Vegetable based feed formulation on poultry meat quality

Vegetable based feed formulation on poultry meat quality

Author by Mr. Richard Omenka

Journal/Publisher: African Journal Of Food Agricultural Nutrition And Development

Volume/Edition: 10

Language: English

Pages: 2001 - 2011

Abstract

Modern poultry production is based on manipulation of genetics and environmental

factors that affect intensively farmed poultry. This includes feeding well balanced and

hygienically produced feeds to highly productive lines of birds. Feed formulation

involves combining different ingredients in proportions necessary to provide the

animal with proper amount of nutrients needed at a particular production stage. Green

leafy vegetables are rich sources of essential amino acids, vitamins, minerals and

antioxidants and the cheapest in terms of affordability and most abundant source of

proteins. Therefore, this study was aimed at investigating the effect of vegetable-

based feed on the nutritive quality of broiler meat. Fifty-day old broiler chicks were

randomly distributed into two groups (25 chicks per group). One group was

administered with experimental (vegetable-based) diet and the other group with

standard (commercial broiler starters) diet. The experimental diet was formulated to

contain the same composition with control diet substituting pumpkin leaves, pawpaw

and banana in place of lysine, methionine and vitamin pre-mix. The trial-and-error

method of feed formulation was adopted during preparation of experimental feed.

Results from proximate analysis revealed a significant (P<0>

(15.75 ± 0.14%) and moisture content (23.3± 2.36%) in vegetable-based formulated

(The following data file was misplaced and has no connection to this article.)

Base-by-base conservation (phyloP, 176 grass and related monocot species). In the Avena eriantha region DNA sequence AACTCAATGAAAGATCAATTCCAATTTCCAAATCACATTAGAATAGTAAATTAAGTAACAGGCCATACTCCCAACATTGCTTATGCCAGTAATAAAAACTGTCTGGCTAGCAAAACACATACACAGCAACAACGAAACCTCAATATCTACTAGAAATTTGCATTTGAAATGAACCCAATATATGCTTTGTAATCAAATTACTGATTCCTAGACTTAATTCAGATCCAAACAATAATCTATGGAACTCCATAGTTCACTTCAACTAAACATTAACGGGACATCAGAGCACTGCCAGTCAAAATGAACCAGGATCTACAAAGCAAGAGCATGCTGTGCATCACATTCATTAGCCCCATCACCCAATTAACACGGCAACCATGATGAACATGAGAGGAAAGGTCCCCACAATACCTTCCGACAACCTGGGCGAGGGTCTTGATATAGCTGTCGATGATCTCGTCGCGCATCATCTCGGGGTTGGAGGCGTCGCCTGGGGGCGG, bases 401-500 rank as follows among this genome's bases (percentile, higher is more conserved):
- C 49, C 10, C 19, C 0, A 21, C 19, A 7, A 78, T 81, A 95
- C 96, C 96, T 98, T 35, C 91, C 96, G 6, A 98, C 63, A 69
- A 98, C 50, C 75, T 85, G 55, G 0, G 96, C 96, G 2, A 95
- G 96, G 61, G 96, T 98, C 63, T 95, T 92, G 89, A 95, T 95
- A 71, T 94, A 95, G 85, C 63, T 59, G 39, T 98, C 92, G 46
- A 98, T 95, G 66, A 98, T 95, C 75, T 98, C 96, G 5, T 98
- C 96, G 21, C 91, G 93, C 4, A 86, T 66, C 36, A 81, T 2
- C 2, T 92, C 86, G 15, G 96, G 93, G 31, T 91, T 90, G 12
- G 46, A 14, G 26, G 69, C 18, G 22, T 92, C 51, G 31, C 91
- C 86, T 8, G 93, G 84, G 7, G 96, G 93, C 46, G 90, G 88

feed than the crude protein (9.63 ± 0.13%) and moisture content (16.7 ± 2.23%) of the

control feed. The ash (10.0 ± 4.08%) and fat (2.5 ± 0.78%) composition of both the

standard and vegetable-based feeds were found to be similar. At the end of 6-week

treatment, there was no significant difference in the mean weight of birds’ organs

(head, gizzard, heart, lung, small intestine, large intestine, upper limbs) examined.

However, the weight of limb and lung of the experimental group were lower

compared to the control group. The total serum cholesterol and mean fat content of

heart, gizzard and muscles of the vegetable fed birds were found to be significantly

lower (P<0>0.05) in plasma-protein and

muscle protein content between the treatment groups. Nevertheless, birds fed with

vegetable formulated feed exhibited higher rate of feed conversion expressed as

muscle protein weight (118.2 ± 16.34 g) and body weight gained (7.1 ± 1.74 g) than

control group muscle protein weight (90.3 ± 23.18 g) and body weight gained (4.99 ±

1.66 g). This study, therefore, indicates that low fat and high protein meat can be

obtained from birds fed with the experimental vegetable formulated feeds.


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